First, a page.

“He isn’t going anywhere tonight, Lover,” Eric soothed. “Have patience.”
Sookie sighed, taking in air again. The scent of Fae remained, faint in the thin night breeze. Thalia was standing beside the car, watching them. Sookie walked over, knowing Eric would follow once he’d handled the bags. “We owe you a great deal,” she told the small vampire, bowing low before her. “You brought them home, safe and sound.” Sookie took another breath, and, still bowed, said, “You have any favor you wish of me, one you can call any time.”
“There is no need to speak of favors, now.” Eric had joined them, bowing as well. “Family need never ask favors. Thalia has earned a place with us for as long as she wishes.” He straightened, telling Thalia, “You will be my sister, if you agree.”
Thalia laughed. “Your sister? That will make you even less popular than me!” Her mouth worked for a minute, and then she glanced at the house. “They look strong, but they aren’t.” It was to Sookie Thalia turned her dark gaze. She swept her eyes up and down her Queen before saying, “As your sister, I am telling you this thing. They are fragile. They barely spoke on the plane. She slept, but he drifted.”
“Shock?” Eric asked.
“This was his first kill,” Thalia reminded them. “It was bloody. The body remained. He stared at it a long time.”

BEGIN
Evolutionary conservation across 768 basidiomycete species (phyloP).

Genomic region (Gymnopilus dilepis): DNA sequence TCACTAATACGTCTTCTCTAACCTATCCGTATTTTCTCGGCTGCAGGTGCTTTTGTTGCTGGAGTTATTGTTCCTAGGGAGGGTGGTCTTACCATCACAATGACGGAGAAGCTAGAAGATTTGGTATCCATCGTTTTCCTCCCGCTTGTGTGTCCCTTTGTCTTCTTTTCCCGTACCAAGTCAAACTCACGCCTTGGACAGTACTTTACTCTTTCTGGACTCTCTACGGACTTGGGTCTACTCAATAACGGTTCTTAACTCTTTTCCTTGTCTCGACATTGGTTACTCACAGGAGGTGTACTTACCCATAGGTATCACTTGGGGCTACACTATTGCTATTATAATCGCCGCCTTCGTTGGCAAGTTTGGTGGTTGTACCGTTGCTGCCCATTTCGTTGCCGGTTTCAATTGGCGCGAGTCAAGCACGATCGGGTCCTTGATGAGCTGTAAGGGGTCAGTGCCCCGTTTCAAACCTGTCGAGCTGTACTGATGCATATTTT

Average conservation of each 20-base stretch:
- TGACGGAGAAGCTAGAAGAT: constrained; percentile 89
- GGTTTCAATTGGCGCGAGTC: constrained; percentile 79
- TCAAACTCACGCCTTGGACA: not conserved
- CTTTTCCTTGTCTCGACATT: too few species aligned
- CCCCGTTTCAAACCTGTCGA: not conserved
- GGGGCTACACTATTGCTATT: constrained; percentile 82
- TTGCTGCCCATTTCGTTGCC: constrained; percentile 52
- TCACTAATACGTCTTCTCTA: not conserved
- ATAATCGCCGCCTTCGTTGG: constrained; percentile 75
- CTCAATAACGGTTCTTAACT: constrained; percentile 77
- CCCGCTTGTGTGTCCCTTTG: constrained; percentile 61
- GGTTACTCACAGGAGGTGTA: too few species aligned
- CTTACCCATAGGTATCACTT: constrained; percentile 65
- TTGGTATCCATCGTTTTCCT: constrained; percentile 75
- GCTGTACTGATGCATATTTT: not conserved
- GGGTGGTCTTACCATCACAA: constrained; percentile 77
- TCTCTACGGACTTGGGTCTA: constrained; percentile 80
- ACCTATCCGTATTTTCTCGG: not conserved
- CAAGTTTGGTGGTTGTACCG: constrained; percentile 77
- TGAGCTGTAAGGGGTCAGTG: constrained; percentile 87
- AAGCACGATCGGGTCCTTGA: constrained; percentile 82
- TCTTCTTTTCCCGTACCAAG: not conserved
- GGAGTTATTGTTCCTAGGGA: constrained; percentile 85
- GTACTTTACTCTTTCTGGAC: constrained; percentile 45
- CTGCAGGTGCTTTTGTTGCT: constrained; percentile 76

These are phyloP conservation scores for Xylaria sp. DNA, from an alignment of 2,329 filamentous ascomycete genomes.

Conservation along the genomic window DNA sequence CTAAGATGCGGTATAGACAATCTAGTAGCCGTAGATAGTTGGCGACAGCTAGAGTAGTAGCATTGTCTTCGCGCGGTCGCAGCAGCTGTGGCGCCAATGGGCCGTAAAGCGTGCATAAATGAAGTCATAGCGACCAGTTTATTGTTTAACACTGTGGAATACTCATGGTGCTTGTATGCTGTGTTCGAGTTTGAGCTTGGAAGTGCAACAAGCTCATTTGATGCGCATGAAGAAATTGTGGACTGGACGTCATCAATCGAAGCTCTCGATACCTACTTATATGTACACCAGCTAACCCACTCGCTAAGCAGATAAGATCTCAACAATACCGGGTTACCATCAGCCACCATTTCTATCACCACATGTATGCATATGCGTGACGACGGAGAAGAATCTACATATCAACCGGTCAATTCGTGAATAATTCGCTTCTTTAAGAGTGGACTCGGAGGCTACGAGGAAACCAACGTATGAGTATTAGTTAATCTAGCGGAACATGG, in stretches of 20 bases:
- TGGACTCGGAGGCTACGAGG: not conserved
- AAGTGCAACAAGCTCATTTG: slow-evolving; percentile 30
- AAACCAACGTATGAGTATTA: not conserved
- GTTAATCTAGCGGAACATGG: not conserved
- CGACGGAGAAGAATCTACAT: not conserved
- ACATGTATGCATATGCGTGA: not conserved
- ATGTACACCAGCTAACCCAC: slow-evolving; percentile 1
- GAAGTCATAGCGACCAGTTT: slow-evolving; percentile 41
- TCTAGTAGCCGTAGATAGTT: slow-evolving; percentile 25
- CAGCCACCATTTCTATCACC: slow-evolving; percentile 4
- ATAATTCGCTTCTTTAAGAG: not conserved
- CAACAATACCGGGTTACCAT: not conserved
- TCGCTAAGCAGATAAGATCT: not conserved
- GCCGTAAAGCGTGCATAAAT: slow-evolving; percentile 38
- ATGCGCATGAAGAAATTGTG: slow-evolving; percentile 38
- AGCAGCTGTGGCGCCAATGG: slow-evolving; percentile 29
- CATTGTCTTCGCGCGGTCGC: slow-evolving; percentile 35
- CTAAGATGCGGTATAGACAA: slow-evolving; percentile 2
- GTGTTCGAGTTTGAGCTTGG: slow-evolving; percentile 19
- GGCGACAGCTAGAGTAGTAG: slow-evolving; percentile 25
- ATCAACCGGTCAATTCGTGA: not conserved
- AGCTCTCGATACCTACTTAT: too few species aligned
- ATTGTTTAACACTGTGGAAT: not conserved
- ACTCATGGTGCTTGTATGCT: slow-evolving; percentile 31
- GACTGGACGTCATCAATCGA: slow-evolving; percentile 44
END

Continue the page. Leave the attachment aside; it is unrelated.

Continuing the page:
“Kill…” Sookie gasped. “Of course! You’re right. He’s different…”
“From you,” Eric completed her sentence. “Who was your first, Lover? The Were?”
“No,” and Sookie shook her head. “No, it was Rene, the man who killed my Gran.”
“So, how did you overcome your squeamishness about it?” Eric asked her.
It gave Sookie pause. “I’m not sure,” she said after a bit. “I mean, I’d already seen one dead body by then. There were police. Bill was walking in the sun to try to get to me. I…” and she found remembering that time as difficult, one bloody event tumbling after the next, not like things since being turned. “I’m sure it bothered me, but there was so much killing, I think I just blocked it out,” she confessed.
“You’d been beaten,” Eric remembered. “Compton had his blood in you. He was desensitizing you, making you ready to become the Queen’s.”
“For all your progeny’s adventures, Rick has led a sheltered life,” Thalia told them.
“The car is yours,” Eric told the smaller vampire. “We will call another when we’re ready. My kingdom is open to you. Your name will open my accounts. You are as if our Maker was one.”
“Then we’ll pretend you had my Maker, North Man,” Thalia smirked. “I wouldn’t claim that piece of shit that was your Maker for all the pledges of loyalty.”
“Ah,” and Eric grinned, too. “So, Victus no more?”
“Don’t get ahead of yourself!” and Thalia climbed behind the wheel of the car.
As Eric and Sookie watched her drive away, Eric said, “This will probably add to our troubles.”